Suicides in National Parks Preventable, CDC Says
Authorities should increase training and restrict access to certain sites, experts advise
THURSDAY, Dec. 2, 2010 (HealthDay News) -- Suicides in U.S. national parks are a serious but preventable health issue, researchers say.
In a recent seven-year span, 84 national parks reported 194 suicides and 92 attempted suicides, an average of 41 events a year, according to the research. Firearms and falls, such as jumping from a cliff or bridge, were the most frequently used methods.
The findings appear in the Dec. 3 issue of the Morbidity and Mortality Weekly Report, published by the U.S. Centers for Disease Control and Prevention.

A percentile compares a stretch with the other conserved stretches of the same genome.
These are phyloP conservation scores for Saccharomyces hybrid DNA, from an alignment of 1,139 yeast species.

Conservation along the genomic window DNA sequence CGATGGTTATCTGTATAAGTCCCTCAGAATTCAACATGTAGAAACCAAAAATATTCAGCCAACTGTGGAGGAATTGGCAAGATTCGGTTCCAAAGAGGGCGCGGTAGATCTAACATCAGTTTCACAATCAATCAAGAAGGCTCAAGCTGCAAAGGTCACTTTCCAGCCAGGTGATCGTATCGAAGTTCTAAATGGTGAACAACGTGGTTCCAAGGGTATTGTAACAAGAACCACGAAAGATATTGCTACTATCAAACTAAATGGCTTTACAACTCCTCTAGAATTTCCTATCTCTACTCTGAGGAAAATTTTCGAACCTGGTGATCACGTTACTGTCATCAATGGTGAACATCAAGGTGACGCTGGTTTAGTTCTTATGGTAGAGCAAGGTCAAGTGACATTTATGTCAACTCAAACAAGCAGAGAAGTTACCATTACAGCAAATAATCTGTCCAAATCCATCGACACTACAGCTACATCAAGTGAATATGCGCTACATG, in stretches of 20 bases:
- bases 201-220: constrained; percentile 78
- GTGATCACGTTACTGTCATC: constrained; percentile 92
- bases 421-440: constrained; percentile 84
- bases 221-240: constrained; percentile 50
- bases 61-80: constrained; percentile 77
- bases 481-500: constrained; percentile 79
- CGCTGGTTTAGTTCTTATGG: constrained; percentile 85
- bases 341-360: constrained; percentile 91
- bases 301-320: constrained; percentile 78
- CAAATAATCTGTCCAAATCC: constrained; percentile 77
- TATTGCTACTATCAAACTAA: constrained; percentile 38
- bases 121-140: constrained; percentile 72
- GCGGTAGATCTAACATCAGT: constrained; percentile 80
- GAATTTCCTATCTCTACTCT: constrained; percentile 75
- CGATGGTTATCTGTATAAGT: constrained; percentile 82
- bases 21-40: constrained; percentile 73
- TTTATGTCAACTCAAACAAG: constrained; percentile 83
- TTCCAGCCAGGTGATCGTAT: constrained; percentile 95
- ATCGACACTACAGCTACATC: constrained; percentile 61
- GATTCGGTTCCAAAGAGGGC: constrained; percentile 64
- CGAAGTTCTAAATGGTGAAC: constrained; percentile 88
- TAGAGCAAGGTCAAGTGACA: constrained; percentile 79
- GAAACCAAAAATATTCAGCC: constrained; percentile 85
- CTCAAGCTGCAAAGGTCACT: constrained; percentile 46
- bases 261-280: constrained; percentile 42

Most of the completed suicides -- 83 percent -- involved males, the research showed.
Even though the number of suicides in national parks is small compared to the overall suicide toll in the country, each case represents a tragic and preventable death that deeply affects families and friends, the authors pointed out.
The researchers, who studied suicide-related events from January 2003 to December 2009, recommended two main approaches to help prevent suicides in national parks. First, parks officials need to collaborate with community suicide prevention programs to increase access to resources, guidance and training. Parks also need to construct barriers or restrict access to sites that may be used for suicide attempts.
Of the parks surveyed, Blue Ridge Parkway and the Grand Canyon National Park reported the most suicide-related events, 21 each.
In 2007, there were 34,598 suicides in the United States, according to the study. About three-quarters of U.S. suicides occur in the home.
The U.S. National Institute of Mental Health has more about suicide.